Less Salt, Less Pressure

A recommended amount of daily intake of salt based on the 2010 U.S. Dietary Guidelines is only 1,500 milligrams for African-Americans, people who are over 50, and those who have high blood pressure, diabetes, or chronic kidney disease. The maximum amount is 2,300 milligrams per day which is less than 1 teaspoon for everyone else including children.

Nevertheless, an average American uses between 3,500 and 5,000 milligrams of sodium per day. And, sea salt is no healthier than table salt. Reducing consumption of sodium can lower your blood pressure in weeks.

The following are suggestions from Carole Bartolotto, MA, RD, for a healthier, low-salt diet:

• Season food with lemon juice, wine, herbs, and spices instead of salt.
• Eat fewer processed, packaged, and canned foods.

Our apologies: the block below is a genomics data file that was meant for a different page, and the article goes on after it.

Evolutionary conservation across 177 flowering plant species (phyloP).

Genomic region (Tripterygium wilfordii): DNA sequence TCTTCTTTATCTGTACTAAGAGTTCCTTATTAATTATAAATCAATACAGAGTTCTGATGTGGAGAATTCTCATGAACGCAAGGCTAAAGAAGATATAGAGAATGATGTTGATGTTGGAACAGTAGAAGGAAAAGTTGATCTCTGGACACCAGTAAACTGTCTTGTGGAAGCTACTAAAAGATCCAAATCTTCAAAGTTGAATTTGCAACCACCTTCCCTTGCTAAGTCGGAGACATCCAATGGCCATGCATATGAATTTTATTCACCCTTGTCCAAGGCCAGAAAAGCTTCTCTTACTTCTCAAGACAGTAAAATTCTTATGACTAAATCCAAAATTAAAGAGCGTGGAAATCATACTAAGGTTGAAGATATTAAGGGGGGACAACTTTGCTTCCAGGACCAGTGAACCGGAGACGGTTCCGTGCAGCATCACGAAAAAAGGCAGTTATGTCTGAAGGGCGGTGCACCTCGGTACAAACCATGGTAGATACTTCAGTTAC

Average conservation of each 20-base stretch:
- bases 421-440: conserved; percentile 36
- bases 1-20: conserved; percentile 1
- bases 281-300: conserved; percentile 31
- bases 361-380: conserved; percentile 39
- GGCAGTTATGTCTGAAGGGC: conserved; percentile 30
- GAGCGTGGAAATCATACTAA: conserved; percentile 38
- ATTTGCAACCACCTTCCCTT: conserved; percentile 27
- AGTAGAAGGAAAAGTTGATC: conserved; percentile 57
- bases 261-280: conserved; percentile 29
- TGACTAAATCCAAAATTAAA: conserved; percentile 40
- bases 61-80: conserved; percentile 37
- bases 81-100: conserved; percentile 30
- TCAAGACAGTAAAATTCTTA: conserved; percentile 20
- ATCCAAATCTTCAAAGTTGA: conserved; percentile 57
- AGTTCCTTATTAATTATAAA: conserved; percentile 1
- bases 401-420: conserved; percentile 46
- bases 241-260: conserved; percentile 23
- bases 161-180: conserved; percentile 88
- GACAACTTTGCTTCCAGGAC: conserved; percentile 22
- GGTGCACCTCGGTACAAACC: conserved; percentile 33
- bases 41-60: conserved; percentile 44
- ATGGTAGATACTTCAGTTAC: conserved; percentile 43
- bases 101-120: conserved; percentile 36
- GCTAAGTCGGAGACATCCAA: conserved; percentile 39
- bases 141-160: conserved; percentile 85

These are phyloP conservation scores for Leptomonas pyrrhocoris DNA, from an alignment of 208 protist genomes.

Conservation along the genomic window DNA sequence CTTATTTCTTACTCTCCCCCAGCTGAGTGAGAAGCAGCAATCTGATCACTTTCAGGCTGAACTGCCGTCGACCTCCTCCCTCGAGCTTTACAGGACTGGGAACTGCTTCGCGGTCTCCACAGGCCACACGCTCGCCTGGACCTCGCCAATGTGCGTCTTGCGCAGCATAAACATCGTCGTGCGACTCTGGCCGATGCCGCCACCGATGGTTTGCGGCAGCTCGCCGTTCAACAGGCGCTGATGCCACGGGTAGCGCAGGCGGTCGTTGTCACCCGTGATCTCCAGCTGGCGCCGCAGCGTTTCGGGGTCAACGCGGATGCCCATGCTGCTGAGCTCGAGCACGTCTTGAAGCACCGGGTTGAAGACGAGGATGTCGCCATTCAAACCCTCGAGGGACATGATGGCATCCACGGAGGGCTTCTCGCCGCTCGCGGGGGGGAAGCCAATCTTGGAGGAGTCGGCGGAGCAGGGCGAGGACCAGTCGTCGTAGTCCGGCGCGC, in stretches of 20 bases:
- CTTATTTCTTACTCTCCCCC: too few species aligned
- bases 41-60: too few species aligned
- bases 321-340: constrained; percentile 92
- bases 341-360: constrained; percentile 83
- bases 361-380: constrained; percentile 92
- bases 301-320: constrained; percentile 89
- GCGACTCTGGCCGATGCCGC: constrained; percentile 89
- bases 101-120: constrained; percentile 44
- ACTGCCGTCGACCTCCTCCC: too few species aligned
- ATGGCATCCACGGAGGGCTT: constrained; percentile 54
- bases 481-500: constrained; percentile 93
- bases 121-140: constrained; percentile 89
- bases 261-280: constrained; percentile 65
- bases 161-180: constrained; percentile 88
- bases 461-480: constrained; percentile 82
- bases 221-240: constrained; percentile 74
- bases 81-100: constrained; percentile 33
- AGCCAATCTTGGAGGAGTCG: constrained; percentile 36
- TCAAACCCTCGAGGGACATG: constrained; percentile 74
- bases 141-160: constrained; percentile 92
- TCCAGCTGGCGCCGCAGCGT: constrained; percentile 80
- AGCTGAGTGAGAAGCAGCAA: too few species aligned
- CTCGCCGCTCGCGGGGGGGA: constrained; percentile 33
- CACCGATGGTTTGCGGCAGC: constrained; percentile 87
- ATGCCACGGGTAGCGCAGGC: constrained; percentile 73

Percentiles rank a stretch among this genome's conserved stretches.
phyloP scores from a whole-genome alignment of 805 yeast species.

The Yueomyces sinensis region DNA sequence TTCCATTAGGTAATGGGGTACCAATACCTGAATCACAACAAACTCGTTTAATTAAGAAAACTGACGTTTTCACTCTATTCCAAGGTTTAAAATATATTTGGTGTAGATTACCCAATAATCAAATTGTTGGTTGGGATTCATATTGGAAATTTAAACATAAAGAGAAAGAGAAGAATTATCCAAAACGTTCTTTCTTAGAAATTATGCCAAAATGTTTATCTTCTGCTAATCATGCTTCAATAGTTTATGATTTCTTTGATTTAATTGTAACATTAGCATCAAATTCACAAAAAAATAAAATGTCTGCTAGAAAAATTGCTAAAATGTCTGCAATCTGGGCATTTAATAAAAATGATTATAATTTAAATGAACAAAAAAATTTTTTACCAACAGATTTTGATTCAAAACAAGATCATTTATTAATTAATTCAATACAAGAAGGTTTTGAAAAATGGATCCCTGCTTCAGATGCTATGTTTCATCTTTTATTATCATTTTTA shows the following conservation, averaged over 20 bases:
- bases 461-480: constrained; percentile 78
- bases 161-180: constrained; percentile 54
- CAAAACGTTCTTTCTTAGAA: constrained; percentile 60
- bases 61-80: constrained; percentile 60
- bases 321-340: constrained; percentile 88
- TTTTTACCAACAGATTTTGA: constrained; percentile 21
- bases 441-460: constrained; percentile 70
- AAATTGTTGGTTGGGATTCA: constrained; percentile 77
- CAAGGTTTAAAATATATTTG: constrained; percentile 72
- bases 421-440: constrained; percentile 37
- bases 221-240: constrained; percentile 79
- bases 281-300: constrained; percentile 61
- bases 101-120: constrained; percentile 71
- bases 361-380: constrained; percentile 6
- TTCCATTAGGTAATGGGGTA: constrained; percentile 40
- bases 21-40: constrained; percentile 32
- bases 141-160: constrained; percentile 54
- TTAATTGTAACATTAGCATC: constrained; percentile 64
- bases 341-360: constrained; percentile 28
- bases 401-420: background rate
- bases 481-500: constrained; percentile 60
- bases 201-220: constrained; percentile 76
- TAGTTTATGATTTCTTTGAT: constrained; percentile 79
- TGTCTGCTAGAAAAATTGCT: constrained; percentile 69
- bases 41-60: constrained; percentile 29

• Cook at home more and eat out less often. Restaurant foods often hide high levels of salt— as shown in the table below.
• Eat more fresh foods such as vegetables, fruits, whole grains, beans, peas, and lentils.
• Prepare fish, chicken, and meats without salt.

The lesser amount of sodium you consume, the lesser risk you will have for heart attack or stroke. Train your taste buds to start taking less sodium in just a few weeks.

See how sodium can add up in these examples**:

6 ounces of chicken= 120 mg
2 cups of milk= 215 mg
3 slices of whole-grain bread= 450 mg
Double Quarter Pounder® with Cheese from McDonald’s= 1,350 mg
Panda Express Two-Entrée Meal with Orange Chicken= 2,340 mg
Chicken Caesar Salad at Costco food court= 2,680 mg
**Sources are nutritiondata.com, oroweat.com, and restaurants’ websites.

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